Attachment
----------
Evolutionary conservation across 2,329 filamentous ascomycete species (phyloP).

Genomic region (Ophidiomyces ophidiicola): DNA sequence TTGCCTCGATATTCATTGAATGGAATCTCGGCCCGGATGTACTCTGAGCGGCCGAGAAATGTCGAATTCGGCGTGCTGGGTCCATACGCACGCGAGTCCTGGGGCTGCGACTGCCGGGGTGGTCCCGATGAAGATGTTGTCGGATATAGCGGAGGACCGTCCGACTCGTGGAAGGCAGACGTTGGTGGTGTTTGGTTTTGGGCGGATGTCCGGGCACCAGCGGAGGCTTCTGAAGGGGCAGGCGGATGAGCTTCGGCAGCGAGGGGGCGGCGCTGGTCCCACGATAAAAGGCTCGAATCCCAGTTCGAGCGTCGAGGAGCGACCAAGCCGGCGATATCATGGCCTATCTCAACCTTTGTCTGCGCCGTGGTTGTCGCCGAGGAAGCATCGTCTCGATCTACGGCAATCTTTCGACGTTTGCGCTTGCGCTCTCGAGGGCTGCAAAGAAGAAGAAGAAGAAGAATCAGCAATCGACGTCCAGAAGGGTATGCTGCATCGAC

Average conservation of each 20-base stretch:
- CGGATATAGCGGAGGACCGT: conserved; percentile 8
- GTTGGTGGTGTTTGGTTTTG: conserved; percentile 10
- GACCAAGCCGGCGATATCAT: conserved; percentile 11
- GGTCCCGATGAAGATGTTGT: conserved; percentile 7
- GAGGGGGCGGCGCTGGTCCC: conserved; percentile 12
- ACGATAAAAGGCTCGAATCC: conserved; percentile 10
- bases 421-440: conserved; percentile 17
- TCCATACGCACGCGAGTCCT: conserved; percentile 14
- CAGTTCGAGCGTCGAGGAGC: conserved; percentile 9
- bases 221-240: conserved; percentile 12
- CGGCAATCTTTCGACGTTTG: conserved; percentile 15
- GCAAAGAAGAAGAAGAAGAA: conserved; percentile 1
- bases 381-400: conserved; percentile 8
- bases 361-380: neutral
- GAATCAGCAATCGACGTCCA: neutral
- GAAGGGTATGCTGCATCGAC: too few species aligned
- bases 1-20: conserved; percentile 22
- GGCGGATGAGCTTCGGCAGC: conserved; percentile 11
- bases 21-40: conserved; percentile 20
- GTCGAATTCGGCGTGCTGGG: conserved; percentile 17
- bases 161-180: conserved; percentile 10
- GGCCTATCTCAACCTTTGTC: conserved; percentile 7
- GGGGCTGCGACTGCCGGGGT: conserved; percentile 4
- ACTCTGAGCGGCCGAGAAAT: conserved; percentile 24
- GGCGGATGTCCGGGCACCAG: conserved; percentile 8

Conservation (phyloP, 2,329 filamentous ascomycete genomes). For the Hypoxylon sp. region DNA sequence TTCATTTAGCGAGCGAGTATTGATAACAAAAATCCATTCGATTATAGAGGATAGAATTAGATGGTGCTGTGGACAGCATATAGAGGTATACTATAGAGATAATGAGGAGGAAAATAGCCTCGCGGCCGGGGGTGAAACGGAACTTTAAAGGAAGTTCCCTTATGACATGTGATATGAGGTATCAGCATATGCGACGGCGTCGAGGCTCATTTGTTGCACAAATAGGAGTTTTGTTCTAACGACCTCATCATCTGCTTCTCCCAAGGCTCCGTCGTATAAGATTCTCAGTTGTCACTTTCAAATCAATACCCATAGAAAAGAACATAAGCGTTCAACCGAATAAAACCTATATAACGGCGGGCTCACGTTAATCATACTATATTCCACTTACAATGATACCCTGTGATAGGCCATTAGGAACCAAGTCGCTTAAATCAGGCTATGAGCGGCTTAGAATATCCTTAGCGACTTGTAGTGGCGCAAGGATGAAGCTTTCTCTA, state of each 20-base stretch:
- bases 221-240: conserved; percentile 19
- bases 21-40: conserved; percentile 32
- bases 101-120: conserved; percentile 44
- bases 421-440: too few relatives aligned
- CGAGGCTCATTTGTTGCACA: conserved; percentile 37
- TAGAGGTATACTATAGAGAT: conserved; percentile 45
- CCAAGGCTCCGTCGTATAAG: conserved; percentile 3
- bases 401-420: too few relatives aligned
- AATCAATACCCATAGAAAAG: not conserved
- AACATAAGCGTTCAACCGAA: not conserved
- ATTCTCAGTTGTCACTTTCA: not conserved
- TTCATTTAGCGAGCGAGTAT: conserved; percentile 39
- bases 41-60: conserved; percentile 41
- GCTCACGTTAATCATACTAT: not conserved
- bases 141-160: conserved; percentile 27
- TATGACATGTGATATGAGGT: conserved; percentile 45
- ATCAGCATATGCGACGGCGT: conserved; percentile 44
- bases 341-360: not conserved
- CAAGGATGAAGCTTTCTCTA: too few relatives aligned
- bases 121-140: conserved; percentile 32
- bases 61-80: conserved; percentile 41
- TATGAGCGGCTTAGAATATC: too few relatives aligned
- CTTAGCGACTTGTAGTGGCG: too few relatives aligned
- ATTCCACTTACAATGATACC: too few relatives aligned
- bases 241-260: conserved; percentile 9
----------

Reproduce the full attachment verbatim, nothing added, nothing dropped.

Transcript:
Evolutionary conservation across 2,329 filamentous ascomycete species (phyloP).

Genomic region (Ophidiomyces ophidiicola): DNA sequence TTGCCTCGATATTCATTGAATGGAATCTCGGCCCGGATGTACTCTGAGCGGCCGAGAAATGTCGAATTCGGCGTGCTGGGTCCATACGCACGCGAGTCCTGGGGCTGCGACTGCCGGGGTGGTCCCGATGAAGATGTTGTCGGATATAGCGGAGGACCGTCCGACTCGTGGAAGGCAGACGTTGGTGGTGTTTGGTTTTGGGCGGATGTCCGGGCACCAGCGGAGGCTTCTGAAGGGGCAGGCGGATGAGCTTCGGCAGCGAGGGGGCGGCGCTGGTCCCACGATAAAAGGCTCGAATCCCAGTTCGAGCGTCGAGGAGCGACCAAGCCGGCGATATCATGGCCTATCTCAACCTTTGTCTGCGCCGTGGTTGTCGCCGAGGAAGCATCGTCTCGATCTACGGCAATCTTTCGACGTTTGCGCTTGCGCTCTCGAGGGCTGCAAAGAAGAAGAAGAAGAAGAATCAGCAATCGACGTCCAGAAGGGTATGCTGCATCGAC

Average conservation of each 20-base stretch:
- CGGATATAGCGGAGGACCGT: conserved; percentile 8
- GTTGGTGGTGTTTGGTTTTG: conserved; percentile 10
- GACCAAGCCGGCGATATCAT: conserved; percentile 11
- GGTCCCGATGAAGATGTTGT: conserved; percentile 7
- GAGGGGGCGGCGCTGGTCCC: conserved; percentile 12
- ACGATAAAAGGCTCGAATCC: conserved; percentile 10
- bases 421-440: conserved; percentile 17
- TCCATACGCACGCGAGTCCT: conserved; percentile 14
- CAGTTCGAGCGTCGAGGAGC: conserved; percentile 9
- bases 221-240: conserved; percentile 12
- CGGCAATCTTTCGACGTTTG: conserved; percentile 15
- GCAAAGAAGAAGAAGAAGAA: conserved; percentile 1
- bases 381-400: conserved; percentile 8
- bases 361-380: neutral
- GAATCAGCAATCGACGTCCA: neutral
- GAAGGGTATGCTGCATCGAC: too few species aligned
- bases 1-20: conserved; percentile 22
- GGCGGATGAGCTTCGGCAGC: conserved; percentile 11
- bases 21-40: conserved; percentile 20
- GTCGAATTCGGCGTGCTGGG: conserved; percentile 17
- bases 161-180: conserved; percentile 10
- GGCCTATCTCAACCTTTGTC: conserved; percentile 7
- GGGGCTGCGACTGCCGGGGT: conserved; percentile 4
- ACTCTGAGCGGCCGAGAAAT: conserved; percentile 24
- GGCGGATGTCCGGGCACCAG: conserved; percentile 8

Conservation (phyloP, 2,329 filamentous ascomycete genomes). For the Hypoxylon sp. region DNA sequence TTCATTTAGCGAGCGAGTATTGATAACAAAAATCCATTCGATTATAGAGGATAGAATTAGATGGTGCTGTGGACAGCATATAGAGGTATACTATAGAGATAATGAGGAGGAAAATAGCCTCGCGGCCGGGGGTGAAACGGAACTTTAAAGGAAGTTCCCTTATGACATGTGATATGAGGTATCAGCATATGCGACGGCGTCGAGGCTCATTTGTTGCACAAATAGGAGTTTTGTTCTAACGACCTCATCATCTGCTTCTCCCAAGGCTCCGTCGTATAAGATTCTCAGTTGTCACTTTCAAATCAATACCCATAGAAAAGAACATAAGCGTTCAACCGAATAAAACCTATATAACGGCGGGCTCACGTTAATCATACTATATTCCACTTACAATGATACCCTGTGATAGGCCATTAGGAACCAAGTCGCTTAAATCAGGCTATGAGCGGCTTAGAATATCCTTAGCGACTTGTAGTGGCGCAAGGATGAAGCTTTCTCTA, state of each 20-base stretch:
- bases 221-240: conserved; percentile 19
- bases 21-40: conserved; percentile 32
- bases 101-120: conserved; percentile 44
- bases 421-440: too few relatives aligned
- CGAGGCTCATTTGTTGCACA: conserved; percentile 37
- TAGAGGTATACTATAGAGAT: conserved; percentile 45
- CCAAGGCTCCGTCGTATAAG: conserved; percentile 3
- bases 401-420: too few relatives aligned
- AATCAATACCCATAGAAAAG: not conserved
- AACATAAGCGTTCAACCGAA: not conserved
- ATTCTCAGTTGTCACTTTCA: not conserved
- TTCATTTAGCGAGCGAGTAT: conserved; percentile 39
- bases 41-60: conserved; percentile 41
- GCTCACGTTAATCATACTAT: not conserved
- bases 141-160: conserved; percentile 27
- TATGACATGTGATATGAGGT: conserved; percentile 45
- ATCAGCATATGCGACGGCGT: conserved; percentile 44
- bases 341-360: not conserved
- CAAGGATGAAGCTTTCTCTA: too few relatives aligned
- bases 121-140: conserved; percentile 32
- bases 61-80: conserved; percentile 41
- TATGAGCGGCTTAGAATATC: too few relatives aligned
- CTTAGCGACTTGTAGTGGCG: too few relatives aligned
- ATTCCACTTACAATGATACC: too few relatives aligned
- bases 241-260: conserved; percentile 9